MR POTTS'S HAT.-MAX ADELER.
On the first Sunday that the congregation worshipped in the new church Mr Potts attended; and, in accordance with his custom, he placed his silk high hat just outside of the pew in the aisle. In a few moments Mrs Jones entered, and, as she proceeded up the aisle her abounding skirts caught Mr Potts's hat and rolled it nearly to the pulpit. Mr Potts pursued his hat with feelings of indignation; and when Mrs Jones took her seat he walked back, brushing the hat with his sleeve. A few moments later Mrs Hopkins came into the church; and, as Mr Potts had again placed his hat in the aisle, Mrs Hopkins's skirts struck it and swept it along about twenty feet, and left it lying on the carpet in a demoralised condition. Mr Potts was singing a hymn at the time, and he didn't miss it. But a moment later, when he looked over the end of the pew to see if it was safe, he was furious to perceive that it was gone. He skirmished up the aisle after it again, red in the face, and uttering sentences which were very much out of place in a sanctuary. However, he put the hat down again and determined to keep his eye on it; but just as he turned his head away for a moment Mrs Smiley came in, and Potts looked around only in time to watch the hat being gathered in under Mrs Smiley's skirts and carried away by them. He started in pursuit, and just as he did so the hat must have rolled against Mrs Smiley's ankles, for she gave a jump and screamed right out in church. Out rolled Mr Potts's hat, and Mr Smiley, being very near-sighted, thought it was a dog, and immediately kicked it so savagely that it flew up into the gallery and lodged on the top of the organ. Mr Potts, perfectly frantic with rage, forgot where he was; and, holding his clinched fist under Smiley's nose, he shrieked, 'I've half a mind to brain you, you scoundrel!' Then he flung down his hymn-book and rushed from the church. He went home bareheaded, and the sexton brought his humiliating hat around after dinner. After that Mr Potts expressed a purpose to go habitually to Quaker meetings, where he could say his prayers with his hat on his head, and where the skirts of female worshippers are smaller.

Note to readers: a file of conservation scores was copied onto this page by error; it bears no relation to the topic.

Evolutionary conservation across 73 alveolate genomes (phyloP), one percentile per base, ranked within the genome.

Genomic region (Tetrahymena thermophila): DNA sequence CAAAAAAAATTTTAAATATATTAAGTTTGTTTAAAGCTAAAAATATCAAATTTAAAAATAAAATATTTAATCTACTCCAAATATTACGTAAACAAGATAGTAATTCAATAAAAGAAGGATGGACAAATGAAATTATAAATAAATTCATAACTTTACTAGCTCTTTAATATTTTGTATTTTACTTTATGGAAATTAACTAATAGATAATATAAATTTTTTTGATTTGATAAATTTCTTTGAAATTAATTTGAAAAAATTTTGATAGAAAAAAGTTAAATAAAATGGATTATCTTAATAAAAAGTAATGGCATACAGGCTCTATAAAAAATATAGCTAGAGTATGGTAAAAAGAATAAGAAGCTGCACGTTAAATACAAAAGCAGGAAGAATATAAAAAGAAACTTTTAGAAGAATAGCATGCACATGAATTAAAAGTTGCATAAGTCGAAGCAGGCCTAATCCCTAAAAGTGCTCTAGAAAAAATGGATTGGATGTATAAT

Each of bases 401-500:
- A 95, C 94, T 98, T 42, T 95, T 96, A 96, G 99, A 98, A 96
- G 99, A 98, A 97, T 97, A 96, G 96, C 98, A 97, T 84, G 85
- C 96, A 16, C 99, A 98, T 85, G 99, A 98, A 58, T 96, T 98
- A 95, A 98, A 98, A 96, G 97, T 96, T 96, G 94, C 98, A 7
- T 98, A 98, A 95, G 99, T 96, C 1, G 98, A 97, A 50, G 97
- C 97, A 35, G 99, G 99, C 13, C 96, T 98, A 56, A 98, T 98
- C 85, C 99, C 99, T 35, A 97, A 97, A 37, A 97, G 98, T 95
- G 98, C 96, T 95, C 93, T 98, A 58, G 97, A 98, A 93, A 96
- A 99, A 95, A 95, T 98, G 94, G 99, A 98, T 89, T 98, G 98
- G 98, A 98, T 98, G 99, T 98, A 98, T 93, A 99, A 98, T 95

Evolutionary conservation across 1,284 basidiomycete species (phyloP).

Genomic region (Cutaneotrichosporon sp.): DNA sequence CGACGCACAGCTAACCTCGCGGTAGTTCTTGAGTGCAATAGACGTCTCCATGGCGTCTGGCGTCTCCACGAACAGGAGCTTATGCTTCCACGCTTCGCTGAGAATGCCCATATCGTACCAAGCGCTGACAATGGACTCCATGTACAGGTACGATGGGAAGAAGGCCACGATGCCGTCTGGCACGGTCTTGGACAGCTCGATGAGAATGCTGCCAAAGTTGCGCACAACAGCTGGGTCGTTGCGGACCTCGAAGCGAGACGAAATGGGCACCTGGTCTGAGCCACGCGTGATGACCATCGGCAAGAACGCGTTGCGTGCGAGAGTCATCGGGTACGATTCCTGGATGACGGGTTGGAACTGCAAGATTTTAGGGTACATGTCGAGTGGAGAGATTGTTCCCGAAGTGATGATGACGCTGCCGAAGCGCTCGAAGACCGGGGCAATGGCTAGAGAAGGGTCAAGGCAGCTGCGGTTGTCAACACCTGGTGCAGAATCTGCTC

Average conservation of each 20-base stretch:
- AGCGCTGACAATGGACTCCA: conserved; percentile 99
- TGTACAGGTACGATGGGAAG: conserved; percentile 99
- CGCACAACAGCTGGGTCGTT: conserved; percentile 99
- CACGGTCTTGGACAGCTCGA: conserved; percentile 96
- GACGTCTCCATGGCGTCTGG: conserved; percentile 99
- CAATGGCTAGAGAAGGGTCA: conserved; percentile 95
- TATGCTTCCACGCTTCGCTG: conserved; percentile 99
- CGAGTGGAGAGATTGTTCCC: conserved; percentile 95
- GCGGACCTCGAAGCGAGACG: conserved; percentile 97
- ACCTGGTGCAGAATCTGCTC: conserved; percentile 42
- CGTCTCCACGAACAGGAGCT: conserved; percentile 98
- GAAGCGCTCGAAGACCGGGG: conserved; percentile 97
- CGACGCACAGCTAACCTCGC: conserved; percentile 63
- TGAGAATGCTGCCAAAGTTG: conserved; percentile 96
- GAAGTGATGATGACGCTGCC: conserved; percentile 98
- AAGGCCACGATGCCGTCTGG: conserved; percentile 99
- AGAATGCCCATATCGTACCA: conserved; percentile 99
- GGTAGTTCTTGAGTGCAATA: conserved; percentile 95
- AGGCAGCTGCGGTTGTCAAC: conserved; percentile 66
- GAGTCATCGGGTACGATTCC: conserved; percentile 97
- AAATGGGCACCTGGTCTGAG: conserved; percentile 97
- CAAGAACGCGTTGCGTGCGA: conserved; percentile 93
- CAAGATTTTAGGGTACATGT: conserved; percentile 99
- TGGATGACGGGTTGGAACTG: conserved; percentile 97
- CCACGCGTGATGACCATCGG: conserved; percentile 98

FROM MELANCHOLY TO MIRTH.-ANON.
Yesterday forenoon a man who was crossing Princes Street suddenly began to paw the air with his hands and perform strange antics with his feet; and, after taking plenty of time about it, he came down in a heap. More than fifty people saw the performance, and there was a general laugh. It had not ceased when a man with a funereal countenance pushed his way into the crowd and asked:
'Who is he? What's his name?'-'It's Smith,' answered a voice.
'What Smith ?'-' Thomas Smith.'
'Sure?'' Yes; I've known him for over twenty years.'
'Then I'll laugh,' said the solemn-faced man, and he leaned against the wall and chuckled and laughed until he could hardly get his breath. One of the crowd remarked on his singular conduct, and the laugher wiped the tears from his eyes and replied:
Gentlemen, nothing tickles me all over so much as to see a man fall down. Ten years ago I was salesman in a wholesale house, with a fine chance for promotion. One day a man just ahead of me fell down, and I laughed. It was our employer, and he discharged me on the spot. Five years later I was engaged to a rich girl. As I came out of the post-office one day a man sprawled out on the pavement, and I laughed till I was sore. It was my Angelina's father, and he broke off the match. Again, I laughed myself out of a position in a bank, and but for the same failure I should to-day have a place in the Custom-House. I have learned wisdom. Now, when I see a man fall I ask his name, and find out if he has any influence to put me out of my clerkship. If he has, I look solemn and pass on. If he hasn't, I la-laugh-ha! ha! ha! Smith, is it? Smith can't do any harm, and-ha! ha! ha! I wouldn't have
sal-ha ha! ha!'
missed this for a month's